Indian Spitz vs Elo - Breed Comparison
Elo is originated from Germany but Indian Spitz is originated from India. Elo may grow 35 cm / 14 inches higher than Indian Spitz. Elo may weigh 28 kg / 62 pounds more than Indian Spitz. Both Elo and Indian Spitz has almost same life span. Elo may have more litter size than Indian Spitz. Both Elo and Indian Spitz requires Moderate Maintenance.
Developed in Germany in 1987, the Elo is a fairly new breed and there are some unique situations surrounding its development. For one thing the Elo Breeding and Research Association has trademarked the breed name, Elo. The use of the name is supervised by the Elo Breeding and Research Association. Secondly, the goal in developing the Elo is the make the best possible pet for a family. The Elo is bred for behaviors rather than appearances, for companionship rather than work.
The Elo was developed when Marita and Heinz Stories crossed Old English Sheepdogs (Bobtails) with their Eurasiers. They believed that these two breeds were similar in type and development. They were looking to breed a great household pet. The litters from these original crosses were then bred again with Eurasiers or Chow, Dalmatians, and Samoyeds. This expanded the donor base and they continued to breed for character using just the Eurasier, Chow and Bobtail (Old English Sheepdog). Currently there are about 3000 dogs and 60 breeders of Elos. The breed is not really known outside of Germany but that is slowly changing.
The Indian Spitz is a working dog and has always been used for hunting and tracking small game. It is a popular dog breed in India.
There isn't too much information on the exact origin of the dog but dog experts tell us the dogs have descended from different Spitz breeds and wild wolves, and that they date back thousands of years.
People often mix them up with the Pomeranian, but they're different, being introduced in India by the British. The British began breeding them from a stock of German Spitz's and years of breeding produced the ideal dog type which could cope with the tempestuous weather conditions in India.
They aren't recognized by any major kennel clubs but the Kennel Club of India is working to establish the Indian Spitz as a separate breed.
As previously mentioned the Elo is bred for behaviors not appearance and not work. Therefore, the appearance of any one dog can vary greatly. There is a breed standard but there is also a lot of diversity in the breed. The Elos’ body is longer than it is tall and it tail is full and furry. He carries his tail over his back in a curve. The Elo has furry, slightly rounded, wide set ears. The undercoat is dense, and the top coat length can be medium or short.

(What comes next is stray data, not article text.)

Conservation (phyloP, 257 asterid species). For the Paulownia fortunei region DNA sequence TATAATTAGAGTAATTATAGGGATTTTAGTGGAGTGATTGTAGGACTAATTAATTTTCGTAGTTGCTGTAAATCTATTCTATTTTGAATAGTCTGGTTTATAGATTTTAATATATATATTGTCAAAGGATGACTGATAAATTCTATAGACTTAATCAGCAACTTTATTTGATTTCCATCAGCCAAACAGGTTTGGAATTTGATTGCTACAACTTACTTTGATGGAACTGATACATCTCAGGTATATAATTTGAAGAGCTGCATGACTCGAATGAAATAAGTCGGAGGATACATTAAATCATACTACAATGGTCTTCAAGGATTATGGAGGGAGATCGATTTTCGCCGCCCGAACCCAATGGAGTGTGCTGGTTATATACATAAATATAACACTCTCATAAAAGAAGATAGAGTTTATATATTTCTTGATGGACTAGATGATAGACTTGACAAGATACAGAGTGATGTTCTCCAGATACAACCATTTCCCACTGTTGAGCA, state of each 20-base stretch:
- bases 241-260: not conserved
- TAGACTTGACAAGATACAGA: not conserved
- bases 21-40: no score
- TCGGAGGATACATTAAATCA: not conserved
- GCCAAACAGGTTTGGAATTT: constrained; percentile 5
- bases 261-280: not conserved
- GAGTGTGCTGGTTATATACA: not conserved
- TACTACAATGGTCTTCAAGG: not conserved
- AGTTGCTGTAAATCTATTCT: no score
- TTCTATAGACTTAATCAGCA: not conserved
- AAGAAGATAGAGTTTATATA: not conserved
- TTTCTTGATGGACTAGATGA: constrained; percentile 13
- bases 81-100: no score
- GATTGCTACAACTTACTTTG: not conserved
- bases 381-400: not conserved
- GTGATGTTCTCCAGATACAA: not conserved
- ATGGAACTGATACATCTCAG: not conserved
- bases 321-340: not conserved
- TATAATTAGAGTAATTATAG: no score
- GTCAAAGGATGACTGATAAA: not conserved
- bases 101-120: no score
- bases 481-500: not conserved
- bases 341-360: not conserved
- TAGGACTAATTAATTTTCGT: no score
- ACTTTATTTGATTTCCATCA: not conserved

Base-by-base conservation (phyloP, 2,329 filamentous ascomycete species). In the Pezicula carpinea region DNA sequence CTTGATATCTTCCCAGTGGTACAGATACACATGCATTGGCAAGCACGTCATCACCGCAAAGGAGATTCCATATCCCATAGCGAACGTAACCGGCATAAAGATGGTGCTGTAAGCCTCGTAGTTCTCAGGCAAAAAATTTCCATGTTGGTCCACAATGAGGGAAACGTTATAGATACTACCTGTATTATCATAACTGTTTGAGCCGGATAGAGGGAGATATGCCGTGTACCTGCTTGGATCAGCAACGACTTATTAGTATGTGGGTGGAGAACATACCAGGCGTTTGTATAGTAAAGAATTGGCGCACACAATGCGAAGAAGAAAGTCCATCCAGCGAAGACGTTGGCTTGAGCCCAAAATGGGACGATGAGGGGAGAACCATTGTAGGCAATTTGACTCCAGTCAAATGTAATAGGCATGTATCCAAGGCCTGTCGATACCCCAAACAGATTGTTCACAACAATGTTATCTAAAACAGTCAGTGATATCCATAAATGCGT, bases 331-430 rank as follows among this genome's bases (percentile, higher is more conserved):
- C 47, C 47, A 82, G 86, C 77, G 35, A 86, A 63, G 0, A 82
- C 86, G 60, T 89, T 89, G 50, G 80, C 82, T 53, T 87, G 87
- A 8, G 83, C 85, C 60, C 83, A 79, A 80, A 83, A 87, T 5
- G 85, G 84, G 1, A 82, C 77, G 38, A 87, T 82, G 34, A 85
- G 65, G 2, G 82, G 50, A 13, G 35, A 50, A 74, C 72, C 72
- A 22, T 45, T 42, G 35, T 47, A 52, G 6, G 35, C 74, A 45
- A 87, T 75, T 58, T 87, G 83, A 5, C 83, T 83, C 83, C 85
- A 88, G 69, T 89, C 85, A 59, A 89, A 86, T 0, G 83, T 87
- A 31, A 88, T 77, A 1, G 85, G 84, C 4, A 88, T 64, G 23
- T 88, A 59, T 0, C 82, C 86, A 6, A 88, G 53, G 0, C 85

The Indian Spitz is an attractive, fluffy looking dog breed thought to have been domesticated thousands of years ago.
The dog comes in two sizes – the smaller- and larger size. The Smaller Indian Spitz stands at between 20 - 25 cm and weighs between 5 – 7kg while the Greater Indian Spitz stands at 35-45cm and weighs between 12 – 20kg.
The dog has a long-haired coat, with the hair on the head being shorter than the rest of the body. The color of the coat can be white, brown or black and white.
The Indian Spitz is an easy-going dog which adapts to all kinds of living conditions in India. They therefore adapt easily to life in the city or in the countryside.
The Indian Spitz is a social, friendly dog who is loyal towards his human family, showing his joy at being with them with high-pitched barking. He gets on well with children in the home and because he isn't aggressive, he gets on well with pets in the home too.
He is intelligent which means that he is able to be trained and socialized, turning him into an obedient pet who takes his job as guardian and protector seriously.
At this point in time the Elo breed is very young and has a very small population, so the breeding group is small and probably inbred. This can lead to hereditary diseases and the Elo is not immune. However, they are a healthy breed and it seems the major issue is Disticha – an eye disease that causes corneal damage. It causes corneal ulcers, inflammation, scarring and tearing. There are a variety of treatments including surgery
These feisty little dogs can reach 14 years of age if looked after well.
Your Indian Spitz will need to see a vet when he is 6 weeks of age for his first vaccinations and also whenever he is sick.
He is a dog breed that doesn't get sick very easily, but still it is wise to know about some of the more common dog diseases that could plague your little pet, and these are among others, hip dysplasia, epilepsy, cancer and vision- and dental problems.
It is important to be keeping an eye on your dog's oral health. Infected teeth can have a bad impact on his health and can actually contribute to heart- and kidney disease for instance.